Now it’s on us – to celebrate our school, and to work for it

Thanking the trustees

Some of the people who have worked so hard to save Madoc Township Public School (at left, from left, Margaret Heard, Wendy Spence and Amy Beaton) offer handshakes and heartfelt thanks to school-board trustees (in foreground is Dwayne Inch; behind him is Jim Patterson, and half-hidden while shaking Amy’s hand is Mary Hall) this evening for their unanimous support of keeping MTPS open and returning to it students in Grades 7 and 8.

Call it a victory for rural education. Call it the best-case scenario for the children of Madoc, Elzevir and Tudor and Cashel townships. Call it a huge shot in the arm for our local economy and way of life. Call it whatever you like. We have something to celebrate.

This evening, the trustees who make up the Hastings and Prince Edward District School Board voted unanimously to keep Madoc Township Public School open, and to expand it by bringing back students in Grades 7 and 8 as of this coming September. Here’s the video of the vote that put paid to the whole thing:

Big crowd at the school-board meeting

The boardroom was filled to capacity for this evening’s final votes by the school board on the future of quite a few schools in Hastings and Prince Edward counties. Many supporters of Madoc Township Public School were among the crowd.

After a campaign that lasted more than six months – beginning in November 2016, when administrators with the board announced their recommendation to close MTPS and bus its students to Madoc Public School in the village of Madoc as of this September – our community emerged stronger than when the whole thing started. Madoc Township’s only school will not only be able to carry on its long tradition of excellence in education, but students from our rural area will be able to attend it through Grade 8 rather than (as has been the case for about 45 years) be bused into “town.”

This is an astounding outcome, and one that even the most optimistic among us campaigners for MTPS barely dared think about, let alone hope for, during these past six months.

(If anyone reading this is unaware of the whole saga, which I freely admit I’ve covered in perhaps more detail than anyone wanted, just click on the “Madoc Township Public School” category on the right side of this blog’s home page. It’s all there – every step of the way.)

Thanks to Trustee Danes from MTPS supporters

Centre Hastings Trustee Bonnie Danes (left) was all smiles after this evening’s board meeting, as supporters of Madoc Township Public School, including recent MTPS grad Brooklyn Gylyktiuk (right foreground) and her mum, Wendy Spence, thanked her for her tireless work.

Every single one of the trustees on the board gets my huge thanks – and I hope yours too – for this vote of confidence in our school and our community. But I’d really like to single out Centre Hastings Trustee Bonnie Danes, who I think I’m safe in saying spearheaded the work behind the scenes at the board level in pushing for MTPS’s continued existence. I am sure that Southeast Hastings Trustee Justin Bray worked really hard on this one too. Trustees Danes and Bray: thank you so much!

As for the core of volunteers who have championed the cause of our local school on behalf of the community as a whole – who attended what seems like endless meetings, and put hundreds of hours into researching, planning, lobbying, networking, worrying (hey, I have to be honest) and strategizing – really, there are no words. Here they are, and it is one of the greatest honours of my life that they asked me to be in the photo with them:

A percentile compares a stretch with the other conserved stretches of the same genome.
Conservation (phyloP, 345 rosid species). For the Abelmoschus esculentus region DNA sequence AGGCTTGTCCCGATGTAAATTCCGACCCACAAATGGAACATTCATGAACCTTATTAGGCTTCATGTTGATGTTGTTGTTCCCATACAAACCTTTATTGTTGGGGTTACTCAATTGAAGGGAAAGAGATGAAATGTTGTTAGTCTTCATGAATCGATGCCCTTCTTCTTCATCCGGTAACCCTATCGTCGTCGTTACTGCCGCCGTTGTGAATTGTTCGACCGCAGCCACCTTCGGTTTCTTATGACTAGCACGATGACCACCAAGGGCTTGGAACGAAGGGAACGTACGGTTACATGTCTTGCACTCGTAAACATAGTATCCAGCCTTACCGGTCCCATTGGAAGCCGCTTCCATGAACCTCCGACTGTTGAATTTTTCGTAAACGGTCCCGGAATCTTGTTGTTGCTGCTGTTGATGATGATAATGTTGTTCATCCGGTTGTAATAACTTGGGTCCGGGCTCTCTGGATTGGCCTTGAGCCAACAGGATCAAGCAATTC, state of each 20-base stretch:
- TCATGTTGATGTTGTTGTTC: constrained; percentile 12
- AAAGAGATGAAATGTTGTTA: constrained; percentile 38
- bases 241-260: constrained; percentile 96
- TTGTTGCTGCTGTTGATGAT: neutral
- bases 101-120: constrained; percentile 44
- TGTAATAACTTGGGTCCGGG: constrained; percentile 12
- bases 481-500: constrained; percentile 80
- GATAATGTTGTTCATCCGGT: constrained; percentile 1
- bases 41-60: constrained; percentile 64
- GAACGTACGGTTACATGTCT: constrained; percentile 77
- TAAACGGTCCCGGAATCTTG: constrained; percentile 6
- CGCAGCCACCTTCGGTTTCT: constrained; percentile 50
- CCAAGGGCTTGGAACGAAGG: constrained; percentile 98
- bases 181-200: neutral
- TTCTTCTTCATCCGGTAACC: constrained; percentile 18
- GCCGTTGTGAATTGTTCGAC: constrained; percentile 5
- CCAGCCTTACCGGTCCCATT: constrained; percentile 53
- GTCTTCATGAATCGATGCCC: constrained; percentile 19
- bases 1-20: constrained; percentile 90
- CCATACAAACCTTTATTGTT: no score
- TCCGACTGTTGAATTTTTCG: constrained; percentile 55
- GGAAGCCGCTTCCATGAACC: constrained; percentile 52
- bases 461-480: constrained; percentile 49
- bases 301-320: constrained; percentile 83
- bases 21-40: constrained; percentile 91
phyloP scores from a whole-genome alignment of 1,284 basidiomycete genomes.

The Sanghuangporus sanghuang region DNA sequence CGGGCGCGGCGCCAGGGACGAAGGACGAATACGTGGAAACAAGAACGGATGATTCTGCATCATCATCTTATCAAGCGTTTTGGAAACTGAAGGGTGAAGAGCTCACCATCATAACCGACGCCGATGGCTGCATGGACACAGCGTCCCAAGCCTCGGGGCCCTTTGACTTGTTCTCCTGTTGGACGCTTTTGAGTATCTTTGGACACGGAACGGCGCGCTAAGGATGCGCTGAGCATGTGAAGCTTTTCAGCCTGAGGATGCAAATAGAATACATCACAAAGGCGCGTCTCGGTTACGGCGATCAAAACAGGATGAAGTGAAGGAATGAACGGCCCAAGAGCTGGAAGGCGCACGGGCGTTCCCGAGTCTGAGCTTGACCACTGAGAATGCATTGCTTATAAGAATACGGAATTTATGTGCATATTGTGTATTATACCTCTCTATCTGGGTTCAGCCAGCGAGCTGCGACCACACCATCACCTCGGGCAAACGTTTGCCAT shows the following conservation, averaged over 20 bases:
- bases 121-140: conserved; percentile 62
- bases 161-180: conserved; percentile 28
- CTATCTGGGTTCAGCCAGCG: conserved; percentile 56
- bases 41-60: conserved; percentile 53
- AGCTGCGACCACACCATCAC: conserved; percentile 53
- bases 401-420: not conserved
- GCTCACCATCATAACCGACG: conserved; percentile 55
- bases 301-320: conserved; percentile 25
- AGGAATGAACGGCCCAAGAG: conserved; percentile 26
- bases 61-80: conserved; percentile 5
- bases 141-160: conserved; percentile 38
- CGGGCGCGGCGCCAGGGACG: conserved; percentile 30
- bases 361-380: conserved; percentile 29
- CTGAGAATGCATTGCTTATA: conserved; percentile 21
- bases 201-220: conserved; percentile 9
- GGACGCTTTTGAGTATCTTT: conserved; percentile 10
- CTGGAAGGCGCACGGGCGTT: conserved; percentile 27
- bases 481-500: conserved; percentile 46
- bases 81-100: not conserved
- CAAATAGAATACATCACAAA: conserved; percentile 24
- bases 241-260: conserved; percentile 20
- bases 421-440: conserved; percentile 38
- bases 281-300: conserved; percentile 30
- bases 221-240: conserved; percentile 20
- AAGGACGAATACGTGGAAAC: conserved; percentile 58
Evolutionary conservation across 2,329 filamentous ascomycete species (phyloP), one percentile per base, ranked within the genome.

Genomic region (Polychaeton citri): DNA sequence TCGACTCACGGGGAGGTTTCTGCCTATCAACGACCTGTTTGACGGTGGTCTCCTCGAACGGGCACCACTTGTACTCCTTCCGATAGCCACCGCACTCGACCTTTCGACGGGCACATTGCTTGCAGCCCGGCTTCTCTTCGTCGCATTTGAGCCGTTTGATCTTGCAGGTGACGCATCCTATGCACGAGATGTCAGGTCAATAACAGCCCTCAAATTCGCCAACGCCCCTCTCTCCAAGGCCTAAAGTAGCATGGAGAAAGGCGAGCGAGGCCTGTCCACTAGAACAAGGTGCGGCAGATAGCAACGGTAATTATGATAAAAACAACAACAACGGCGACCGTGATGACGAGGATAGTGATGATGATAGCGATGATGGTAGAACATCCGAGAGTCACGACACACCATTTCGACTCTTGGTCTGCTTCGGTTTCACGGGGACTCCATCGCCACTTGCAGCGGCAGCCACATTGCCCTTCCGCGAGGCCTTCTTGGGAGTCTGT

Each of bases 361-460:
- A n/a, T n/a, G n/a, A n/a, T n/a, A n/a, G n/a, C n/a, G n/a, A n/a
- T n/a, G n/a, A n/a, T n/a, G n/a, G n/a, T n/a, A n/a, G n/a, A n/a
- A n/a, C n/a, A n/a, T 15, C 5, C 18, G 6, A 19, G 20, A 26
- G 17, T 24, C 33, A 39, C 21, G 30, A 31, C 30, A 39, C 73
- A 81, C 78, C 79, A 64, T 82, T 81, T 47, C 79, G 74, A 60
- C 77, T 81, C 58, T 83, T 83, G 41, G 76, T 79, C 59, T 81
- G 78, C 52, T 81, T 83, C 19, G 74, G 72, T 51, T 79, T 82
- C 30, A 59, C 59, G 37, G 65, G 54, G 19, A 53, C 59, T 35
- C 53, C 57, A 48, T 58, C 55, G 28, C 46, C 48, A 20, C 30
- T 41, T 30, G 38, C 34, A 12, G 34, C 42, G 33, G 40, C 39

The MTPS crew

Some of the core group of Madoc Township Public School supporters and activists who made it happen: from left, honorary member Brooklyn Gylyktiuk (an MTPS grad), plus some of the main crew: Wendy Spence, Margaret Heard, Randy Gray, Denise Gray, Holly Kormann, Amy Beaton – and, I feel shy to say and very honoured because they asked me to be in the photo, me.

So what happens next?

Well, we know that MTPS will be open for business this coming September, welcoming students from junior kindergarten to Grade 8. That is just amazing. And wonderful. And I think we should have a party! Maybe now; maybe in September. Whenever: a time for kids, parents and the community at large to gather on the five-plus acres at Madoc Township Public School for an afternoon or evening of kids running and jumping and exploring and playing soccer or softball or tag or hide and seek, parents taking photos and refereeing and chatting and enjoying the outdoors, and community members sharing their memories (old or new) of happy times at MTPS. With hot dogs and lemonade and conversation and smiles and tears of joy. Wouldn’t that be fun?

But in the longer term (and by that I mean only the very slightly longer term, i.e. starting pretty much now), I think it behooves all of us – parents, community members and MTPS students and supporters – to step up and show our ongoing support. I’m speaking only for myself here, but maybe I’m not alone in having realized that until six months ago, I took Madoc Township Public School for granted. It was there, it was a great school and a great asset to our community, and I assumed it would continue to be all of that.

And then we almost lost it. As Joni Mitchell says: “Don’t it always seem to go that you don’t know what you’ve got till it’s gone?” Now, I think we did know what we had; but maybe we weren’t doing everything we could to ensure our community would continue to have it.